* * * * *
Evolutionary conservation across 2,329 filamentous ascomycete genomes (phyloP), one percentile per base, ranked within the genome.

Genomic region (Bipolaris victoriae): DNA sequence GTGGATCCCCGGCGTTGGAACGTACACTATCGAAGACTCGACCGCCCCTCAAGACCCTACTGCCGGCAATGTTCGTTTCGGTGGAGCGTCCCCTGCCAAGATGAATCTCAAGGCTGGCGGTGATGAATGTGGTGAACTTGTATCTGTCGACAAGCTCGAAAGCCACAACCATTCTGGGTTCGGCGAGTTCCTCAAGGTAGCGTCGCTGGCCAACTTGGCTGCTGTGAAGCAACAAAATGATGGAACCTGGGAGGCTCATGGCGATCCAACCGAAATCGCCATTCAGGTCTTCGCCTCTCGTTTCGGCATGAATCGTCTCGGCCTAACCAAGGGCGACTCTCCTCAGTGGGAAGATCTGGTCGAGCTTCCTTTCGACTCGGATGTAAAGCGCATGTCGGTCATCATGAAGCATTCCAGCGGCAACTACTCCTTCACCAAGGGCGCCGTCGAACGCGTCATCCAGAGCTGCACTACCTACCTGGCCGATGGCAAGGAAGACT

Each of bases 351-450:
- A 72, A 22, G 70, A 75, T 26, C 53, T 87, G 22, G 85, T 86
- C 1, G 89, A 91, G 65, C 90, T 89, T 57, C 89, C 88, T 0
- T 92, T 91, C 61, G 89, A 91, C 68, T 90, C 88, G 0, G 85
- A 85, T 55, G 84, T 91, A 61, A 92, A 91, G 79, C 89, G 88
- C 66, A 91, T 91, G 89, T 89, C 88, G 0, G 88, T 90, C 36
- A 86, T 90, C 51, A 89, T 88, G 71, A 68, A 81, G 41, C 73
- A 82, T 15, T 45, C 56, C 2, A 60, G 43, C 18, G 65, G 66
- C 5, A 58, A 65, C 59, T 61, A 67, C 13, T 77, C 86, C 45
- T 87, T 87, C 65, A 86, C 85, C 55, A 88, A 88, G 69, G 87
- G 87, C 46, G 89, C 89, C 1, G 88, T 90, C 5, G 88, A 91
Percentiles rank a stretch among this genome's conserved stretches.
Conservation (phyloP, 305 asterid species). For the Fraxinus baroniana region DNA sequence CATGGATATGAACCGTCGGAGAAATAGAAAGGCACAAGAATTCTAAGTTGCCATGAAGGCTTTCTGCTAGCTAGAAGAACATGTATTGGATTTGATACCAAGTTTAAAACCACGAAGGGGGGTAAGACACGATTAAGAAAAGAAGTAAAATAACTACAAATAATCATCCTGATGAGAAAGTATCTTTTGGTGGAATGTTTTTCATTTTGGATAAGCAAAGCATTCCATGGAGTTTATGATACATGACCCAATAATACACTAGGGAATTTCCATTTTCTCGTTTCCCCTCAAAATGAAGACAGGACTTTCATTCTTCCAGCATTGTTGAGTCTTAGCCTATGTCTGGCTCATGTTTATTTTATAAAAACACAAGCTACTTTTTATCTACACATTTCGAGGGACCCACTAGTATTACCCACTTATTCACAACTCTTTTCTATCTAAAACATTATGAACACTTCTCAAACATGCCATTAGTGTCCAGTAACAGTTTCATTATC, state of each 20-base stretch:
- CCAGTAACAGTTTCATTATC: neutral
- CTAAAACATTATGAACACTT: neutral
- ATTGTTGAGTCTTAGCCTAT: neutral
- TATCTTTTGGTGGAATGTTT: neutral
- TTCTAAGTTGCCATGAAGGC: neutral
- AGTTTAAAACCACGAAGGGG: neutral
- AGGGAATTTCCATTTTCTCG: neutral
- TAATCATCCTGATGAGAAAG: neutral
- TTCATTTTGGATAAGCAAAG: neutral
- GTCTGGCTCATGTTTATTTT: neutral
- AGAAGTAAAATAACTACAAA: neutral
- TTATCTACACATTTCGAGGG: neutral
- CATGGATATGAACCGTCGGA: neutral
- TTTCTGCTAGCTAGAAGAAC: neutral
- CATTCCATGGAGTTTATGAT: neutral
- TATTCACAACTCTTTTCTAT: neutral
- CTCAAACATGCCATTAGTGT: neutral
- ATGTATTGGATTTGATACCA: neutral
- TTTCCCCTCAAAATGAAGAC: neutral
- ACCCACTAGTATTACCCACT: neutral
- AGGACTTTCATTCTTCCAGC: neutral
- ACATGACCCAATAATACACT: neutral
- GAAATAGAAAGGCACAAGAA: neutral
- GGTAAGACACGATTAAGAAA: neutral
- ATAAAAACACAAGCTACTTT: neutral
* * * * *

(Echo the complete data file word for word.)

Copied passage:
Evolutionary conservation across 2,329 filamentous ascomycete genomes (phyloP), one percentile per base, ranked within the genome.

Genomic region (Bipolaris victoriae): DNA sequence GTGGATCCCCGGCGTTGGAACGTACACTATCGAAGACTCGACCGCCCCTCAAGACCCTACTGCCGGCAATGTTCGTTTCGGTGGAGCGTCCCCTGCCAAGATGAATCTCAAGGCTGGCGGTGATGAATGTGGTGAACTTGTATCTGTCGACAAGCTCGAAAGCCACAACCATTCTGGGTTCGGCGAGTTCCTCAAGGTAGCGTCGCTGGCCAACTTGGCTGCTGTGAAGCAACAAAATGATGGAACCTGGGAGGCTCATGGCGATCCAACCGAAATCGCCATTCAGGTCTTCGCCTCTCGTTTCGGCATGAATCGTCTCGGCCTAACCAAGGGCGACTCTCCTCAGTGGGAAGATCTGGTCGAGCTTCCTTTCGACTCGGATGTAAAGCGCATGTCGGTCATCATGAAGCATTCCAGCGGCAACTACTCCTTCACCAAGGGCGCCGTCGAACGCGTCATCCAGAGCTGCACTACCTACCTGGCCGATGGCAAGGAAGACT

Each of bases 351-450:
- A 72, A 22, G 70, A 75, T 26, C 53, T 87, G 22, G 85, T 86
- C 1, G 89, A 91, G 65, C 90, T 89, T 57, C 89, C 88, T 0
- T 92, T 91, C 61, G 89, A 91, C 68, T 90, C 88, G 0, G 85
- A 85, T 55, G 84, T 91, A 61, A 92, A 91, G 79, C 89, G 88
- C 66, A 91, T 91, G 89, T 89, C 88, G 0, G 88, T 90, C 36
- A 86, T 90, C 51, A 89, T 88, G 71, A 68, A 81, G 41, C 73
- A 82, T 15, T 45, C 56, C 2, A 60, G 43, C 18, G 65, G 66
- C 5, A 58, A 65, C 59, T 61, A 67, C 13, T 77, C 86, C 45
- T 87, T 87, C 65, A 86, C 85, C 55, A 88, A 88, G 69, G 87
- G 87, C 46, G 89, C 89, C 1, G 88, T 90, C 5, G 88, A 91
Percentiles rank a stretch among this genome's conserved stretches.
Conservation (phyloP, 305 asterid species). For the Fraxinus baroniana region DNA sequence CATGGATATGAACCGTCGGAGAAATAGAAAGGCACAAGAATTCTAAGTTGCCATGAAGGCTTTCTGCTAGCTAGAAGAACATGTATTGGATTTGATACCAAGTTTAAAACCACGAAGGGGGGTAAGACACGATTAAGAAAAGAAGTAAAATAACTACAAATAATCATCCTGATGAGAAAGTATCTTTTGGTGGAATGTTTTTCATTTTGGATAAGCAAAGCATTCCATGGAGTTTATGATACATGACCCAATAATACACTAGGGAATTTCCATTTTCTCGTTTCCCCTCAAAATGAAGACAGGACTTTCATTCTTCCAGCATTGTTGAGTCTTAGCCTATGTCTGGCTCATGTTTATTTTATAAAAACACAAGCTACTTTTTATCTACACATTTCGAGGGACCCACTAGTATTACCCACTTATTCACAACTCTTTTCTATCTAAAACATTATGAACACTTCTCAAACATGCCATTAGTGTCCAGTAACAGTTTCATTATC, state of each 20-base stretch:
- CCAGTAACAGTTTCATTATC: neutral
- CTAAAACATTATGAACACTT: neutral
- ATTGTTGAGTCTTAGCCTAT: neutral
- TATCTTTTGGTGGAATGTTT: neutral
- TTCTAAGTTGCCATGAAGGC: neutral
- AGTTTAAAACCACGAAGGGG: neutral
- AGGGAATTTCCATTTTCTCG: neutral
- TAATCATCCTGATGAGAAAG: neutral
- TTCATTTTGGATAAGCAAAG: neutral
- GTCTGGCTCATGTTTATTTT: neutral
- AGAAGTAAAATAACTACAAA: neutral
- TTATCTACACATTTCGAGGG: neutral
- CATGGATATGAACCGTCGGA: neutral
- TTTCTGCTAGCTAGAAGAAC: neutral
- CATTCCATGGAGTTTATGAT: neutral
- TATTCACAACTCTTTTCTAT: neutral
- CTCAAACATGCCATTAGTGT: neutral
- ATGTATTGGATTTGATACCA: neutral
- TTTCCCCTCAAAATGAAGAC: neutral
- ACCCACTAGTATTACCCACT: neutral
- AGGACTTTCATTCTTCCAGC: neutral
- ACATGACCCAATAATACACT: neutral
- GAAATAGAAAGGCACAAGAA: neutral
- GGTAAGACACGATTAAGAAA: neutral
- ATAAAAACACAAGCTACTTT: neutral